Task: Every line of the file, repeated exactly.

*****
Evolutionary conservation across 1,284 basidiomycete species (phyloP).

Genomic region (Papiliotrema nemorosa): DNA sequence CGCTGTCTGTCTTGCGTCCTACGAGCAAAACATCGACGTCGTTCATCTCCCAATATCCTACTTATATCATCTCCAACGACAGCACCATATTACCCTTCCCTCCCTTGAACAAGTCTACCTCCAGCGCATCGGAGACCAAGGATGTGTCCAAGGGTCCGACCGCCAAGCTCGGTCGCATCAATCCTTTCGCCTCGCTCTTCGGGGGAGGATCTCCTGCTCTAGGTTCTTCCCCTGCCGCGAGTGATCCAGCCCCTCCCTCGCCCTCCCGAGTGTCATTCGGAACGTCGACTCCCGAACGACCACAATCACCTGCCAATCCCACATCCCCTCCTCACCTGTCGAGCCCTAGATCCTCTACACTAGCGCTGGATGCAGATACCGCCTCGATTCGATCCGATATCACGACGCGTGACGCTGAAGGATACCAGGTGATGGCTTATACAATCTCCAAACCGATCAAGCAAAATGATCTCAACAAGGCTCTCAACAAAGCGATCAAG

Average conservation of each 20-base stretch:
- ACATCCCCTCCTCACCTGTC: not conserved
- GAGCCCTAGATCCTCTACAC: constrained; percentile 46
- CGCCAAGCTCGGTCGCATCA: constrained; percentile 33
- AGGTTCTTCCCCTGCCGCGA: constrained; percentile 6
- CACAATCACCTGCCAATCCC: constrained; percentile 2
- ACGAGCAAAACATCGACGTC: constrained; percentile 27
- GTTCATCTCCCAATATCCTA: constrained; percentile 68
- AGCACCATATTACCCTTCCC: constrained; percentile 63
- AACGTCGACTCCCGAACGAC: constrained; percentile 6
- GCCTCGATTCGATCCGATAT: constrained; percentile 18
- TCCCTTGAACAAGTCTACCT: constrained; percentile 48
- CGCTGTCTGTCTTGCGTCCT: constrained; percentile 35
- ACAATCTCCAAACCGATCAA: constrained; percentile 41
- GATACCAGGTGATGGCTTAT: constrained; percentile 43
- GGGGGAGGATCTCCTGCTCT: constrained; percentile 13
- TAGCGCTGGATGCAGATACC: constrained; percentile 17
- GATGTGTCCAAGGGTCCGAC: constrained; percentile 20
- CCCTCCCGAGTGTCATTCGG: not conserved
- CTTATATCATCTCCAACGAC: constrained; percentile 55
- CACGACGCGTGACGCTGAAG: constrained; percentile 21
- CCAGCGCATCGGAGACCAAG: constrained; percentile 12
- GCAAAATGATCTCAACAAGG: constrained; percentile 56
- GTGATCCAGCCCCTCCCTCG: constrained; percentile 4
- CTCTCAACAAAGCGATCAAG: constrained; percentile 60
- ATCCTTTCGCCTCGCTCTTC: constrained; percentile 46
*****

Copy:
Evolutionary conservation across 1,284 basidiomycete species (phyloP).

Genomic region (Papiliotrema nemorosa): DNA sequence CGCTGTCTGTCTTGCGTCCTACGAGCAAAACATCGACGTCGTTCATCTCCCAATATCCTACTTATATCATCTCCAACGACAGCACCATATTACCCTTCCCTCCCTTGAACAAGTCTACCTCCAGCGCATCGGAGACCAAGGATGTGTCCAAGGGTCCGACCGCCAAGCTCGGTCGCATCAATCCTTTCGCCTCGCTCTTCGGGGGAGGATCTCCTGCTCTAGGTTCTTCCCCTGCCGCGAGTGATCCAGCCCCTCCCTCGCCCTCCCGAGTGTCATTCGGAACGTCGACTCCCGAACGACCACAATCACCTGCCAATCCCACATCCCCTCCTCACCTGTCGAGCCCTAGATCCTCTACACTAGCGCTGGATGCAGATACCGCCTCGATTCGATCCGATATCACGACGCGTGACGCTGAAGGATACCAGGTGATGGCTTATACAATCTCCAAACCGATCAAGCAAAATGATCTCAACAAGGCTCTCAACAAAGCGATCAAG

Average conservation of each 20-base stretch:
- ACATCCCCTCCTCACCTGTC: not conserved
- GAGCCCTAGATCCTCTACAC: constrained; percentile 46
- CGCCAAGCTCGGTCGCATCA: constrained; percentile 33
- AGGTTCTTCCCCTGCCGCGA: constrained; percentile 6
- CACAATCACCTGCCAATCCC: constrained; percentile 2
- ACGAGCAAAACATCGACGTC: constrained; percentile 27
- GTTCATCTCCCAATATCCTA: constrained; percentile 68
- AGCACCATATTACCCTTCCC: constrained; percentile 63
- AACGTCGACTCCCGAACGAC: constrained; percentile 6
- GCCTCGATTCGATCCGATAT: constrained; percentile 18
- TCCCTTGAACAAGTCTACCT: constrained; percentile 48
- CGCTGTCTGTCTTGCGTCCT: constrained; percentile 35
- ACAATCTCCAAACCGATCAA: constrained; percentile 41
- GATACCAGGTGATGGCTTAT: constrained; percentile 43
- GGGGGAGGATCTCCTGCTCT: constrained; percentile 13
- TAGCGCTGGATGCAGATACC: constrained; percentile 17
- GATGTGTCCAAGGGTCCGAC: constrained; percentile 20
- CCCTCCCGAGTGTCATTCGG: not conserved
- CTTATATCATCTCCAACGAC: constrained; percentile 55
- CACGACGCGTGACGCTGAAG: constrained; percentile 21
- CCAGCGCATCGGAGACCAAG: constrained; percentile 12
- GCAAAATGATCTCAACAAGG: constrained; percentile 56
- GTGATCCAGCCCCTCCCTCG: constrained; percentile 4
- CTCTCAACAAAGCGATCAAG: constrained; percentile 60
- ATCCTTTCGCCTCGCTCTTC: constrained; percentile 46